Grand Prix Benjamin Biolay

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  • 1Comment est ta peine ?05:03
  • 2Visage pâle04:15
  • 3Idéogrammes03:47
  • 4Comme une voiture volée04:02
  • 5Vendredi 1203:58
  • 6Grand prix05:20
  • 7Papillon Noir04:35
  • 8Ma route04:28
  • 9Virtual Safety Car02:48
  • 10Où est passée la tendresse ?03:38
  • 11La roue tourne04:46
  • 12Souviens-toi l’été dernier03:34
  • 13Interlagos (Saudade)04:43
  • Total Runtime54:57

Info for Grand Prix

Grand Prix is essentially a concept album. Written as an homage to women and cars, Grand Prix explores the life of a high-flyer. As something a high-flyer himself, the concept really isn't far removed from the life that the actor, singer and songwriter himself lives and the honesty within the lyrics echoes the reality of the experiences explored.

While the album does pick up on the musical leanings of its predecessor, vocally Benjamin is at his very strongest. Taking on an almost Iggy Pop-esque presence, there is a little extra charisma to his crooning, which really lifts the album to a new and interesting level.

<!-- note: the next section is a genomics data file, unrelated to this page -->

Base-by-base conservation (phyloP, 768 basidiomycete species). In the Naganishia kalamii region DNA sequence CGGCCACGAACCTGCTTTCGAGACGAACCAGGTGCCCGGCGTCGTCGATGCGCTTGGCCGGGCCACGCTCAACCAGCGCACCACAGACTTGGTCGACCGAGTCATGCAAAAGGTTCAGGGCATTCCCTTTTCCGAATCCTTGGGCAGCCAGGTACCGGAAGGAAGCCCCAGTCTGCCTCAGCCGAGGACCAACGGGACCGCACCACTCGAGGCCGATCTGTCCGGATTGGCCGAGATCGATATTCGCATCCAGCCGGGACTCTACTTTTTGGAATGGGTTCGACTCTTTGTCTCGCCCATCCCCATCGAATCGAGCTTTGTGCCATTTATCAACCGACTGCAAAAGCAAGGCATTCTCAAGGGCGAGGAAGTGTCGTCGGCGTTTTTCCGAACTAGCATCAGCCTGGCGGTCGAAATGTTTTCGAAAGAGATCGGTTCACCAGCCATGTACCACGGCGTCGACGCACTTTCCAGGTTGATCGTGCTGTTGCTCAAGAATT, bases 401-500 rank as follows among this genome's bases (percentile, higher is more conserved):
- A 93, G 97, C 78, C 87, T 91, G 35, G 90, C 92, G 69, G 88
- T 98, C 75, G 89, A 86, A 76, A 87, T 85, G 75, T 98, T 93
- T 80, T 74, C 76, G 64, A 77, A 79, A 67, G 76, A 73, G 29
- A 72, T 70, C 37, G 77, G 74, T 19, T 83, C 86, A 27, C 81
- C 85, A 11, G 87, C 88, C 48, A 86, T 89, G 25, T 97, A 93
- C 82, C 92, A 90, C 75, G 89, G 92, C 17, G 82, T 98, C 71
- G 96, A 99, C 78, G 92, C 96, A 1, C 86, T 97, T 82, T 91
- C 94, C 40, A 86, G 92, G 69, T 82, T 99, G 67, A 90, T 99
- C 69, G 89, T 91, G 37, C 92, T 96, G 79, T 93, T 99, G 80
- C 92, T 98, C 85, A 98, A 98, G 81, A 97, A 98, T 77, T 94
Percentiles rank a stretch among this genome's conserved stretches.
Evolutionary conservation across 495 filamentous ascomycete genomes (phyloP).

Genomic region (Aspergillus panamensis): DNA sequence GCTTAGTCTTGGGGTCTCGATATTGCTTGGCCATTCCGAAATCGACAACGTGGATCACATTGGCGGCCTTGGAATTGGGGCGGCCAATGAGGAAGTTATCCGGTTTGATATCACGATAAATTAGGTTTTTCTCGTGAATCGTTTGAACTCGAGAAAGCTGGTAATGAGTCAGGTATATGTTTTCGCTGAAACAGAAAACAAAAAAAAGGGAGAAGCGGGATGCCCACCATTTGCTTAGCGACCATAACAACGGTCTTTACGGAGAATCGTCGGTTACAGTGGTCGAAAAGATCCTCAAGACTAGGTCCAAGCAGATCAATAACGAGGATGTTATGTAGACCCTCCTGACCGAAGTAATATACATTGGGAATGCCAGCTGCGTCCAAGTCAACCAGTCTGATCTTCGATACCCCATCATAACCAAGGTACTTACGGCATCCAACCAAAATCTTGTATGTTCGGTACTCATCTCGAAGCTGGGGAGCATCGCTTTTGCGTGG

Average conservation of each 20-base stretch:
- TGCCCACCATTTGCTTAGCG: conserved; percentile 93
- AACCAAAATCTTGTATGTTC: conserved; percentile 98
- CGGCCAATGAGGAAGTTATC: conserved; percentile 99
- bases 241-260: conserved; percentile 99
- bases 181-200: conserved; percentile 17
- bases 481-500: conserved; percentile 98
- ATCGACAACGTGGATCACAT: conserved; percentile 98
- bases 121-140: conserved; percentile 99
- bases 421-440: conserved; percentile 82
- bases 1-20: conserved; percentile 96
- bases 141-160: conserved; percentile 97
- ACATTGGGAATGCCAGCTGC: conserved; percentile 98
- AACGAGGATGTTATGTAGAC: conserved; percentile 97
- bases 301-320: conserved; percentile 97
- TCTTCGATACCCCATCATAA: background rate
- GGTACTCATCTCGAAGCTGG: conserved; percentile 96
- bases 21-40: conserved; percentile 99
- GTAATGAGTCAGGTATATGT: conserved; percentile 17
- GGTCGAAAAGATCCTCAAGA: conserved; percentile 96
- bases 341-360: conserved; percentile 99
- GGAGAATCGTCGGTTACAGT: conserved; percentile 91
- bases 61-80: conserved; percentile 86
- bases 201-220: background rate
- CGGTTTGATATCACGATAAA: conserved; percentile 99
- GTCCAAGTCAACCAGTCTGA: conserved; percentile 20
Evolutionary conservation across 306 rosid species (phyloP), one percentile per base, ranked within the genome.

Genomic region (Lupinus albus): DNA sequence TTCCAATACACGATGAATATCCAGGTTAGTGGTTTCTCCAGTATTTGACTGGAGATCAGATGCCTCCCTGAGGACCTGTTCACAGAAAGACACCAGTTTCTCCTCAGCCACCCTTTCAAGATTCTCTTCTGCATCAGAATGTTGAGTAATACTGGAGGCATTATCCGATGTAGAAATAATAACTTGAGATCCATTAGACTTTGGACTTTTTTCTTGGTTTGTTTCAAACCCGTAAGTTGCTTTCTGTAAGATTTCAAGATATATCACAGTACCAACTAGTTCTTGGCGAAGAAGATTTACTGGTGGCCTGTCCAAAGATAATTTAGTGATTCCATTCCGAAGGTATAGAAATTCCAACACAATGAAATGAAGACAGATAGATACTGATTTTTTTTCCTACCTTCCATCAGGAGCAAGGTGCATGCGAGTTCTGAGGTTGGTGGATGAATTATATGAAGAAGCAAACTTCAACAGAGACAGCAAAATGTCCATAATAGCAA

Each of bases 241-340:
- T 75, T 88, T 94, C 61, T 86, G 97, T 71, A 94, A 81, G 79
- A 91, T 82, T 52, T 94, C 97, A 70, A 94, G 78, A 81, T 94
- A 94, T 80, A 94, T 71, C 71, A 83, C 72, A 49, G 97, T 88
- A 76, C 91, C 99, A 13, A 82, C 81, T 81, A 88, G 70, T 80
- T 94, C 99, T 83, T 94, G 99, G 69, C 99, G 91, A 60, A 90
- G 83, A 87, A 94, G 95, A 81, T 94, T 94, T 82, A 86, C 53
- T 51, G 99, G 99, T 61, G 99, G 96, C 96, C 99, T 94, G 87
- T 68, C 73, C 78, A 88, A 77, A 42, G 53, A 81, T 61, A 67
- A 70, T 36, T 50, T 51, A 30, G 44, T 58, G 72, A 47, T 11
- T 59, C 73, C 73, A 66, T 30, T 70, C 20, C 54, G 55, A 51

Grand Prix still has the nostalgic feel of his former records, and while there are hints of a late 80s influence, Grand Prix also has a strong Brit-Pop vibe to it, which only serves to heighten its appeal.

"France's Benjamin Biolay left behind his provocative Buenos Aires cycle after two acclaimed albums, Palermo Hollywood in 2016 and the platinum-certified Volver in 2017). Grand Prix is nostalgic and unquestionably autobiographical. Its title references Formula 1 racing's excitement, drama, heroes, and tragedies. "Grand Prize" artfully contrasts racing with his own life experiences and the sacrifices he's made in pursuit of art. Of course his romantic life plays a major part: Ex-wife Chiara Mastroianni makes two guest appearances, former lover Keren Ann makes another, and current girlfriend, actress Anaïs Demoustier, assists on two others. The younger Biolay loved the Smiths, Happy Mondays, New Order, and the Strokes and he pays homage to them all and more, with a small band, analog synths, complete guitar and drum takes, and live vocals in songs that caress elements of Krautrock, post-punk, Brit-and electro-pop, Euro-disco, chanson, and MPB.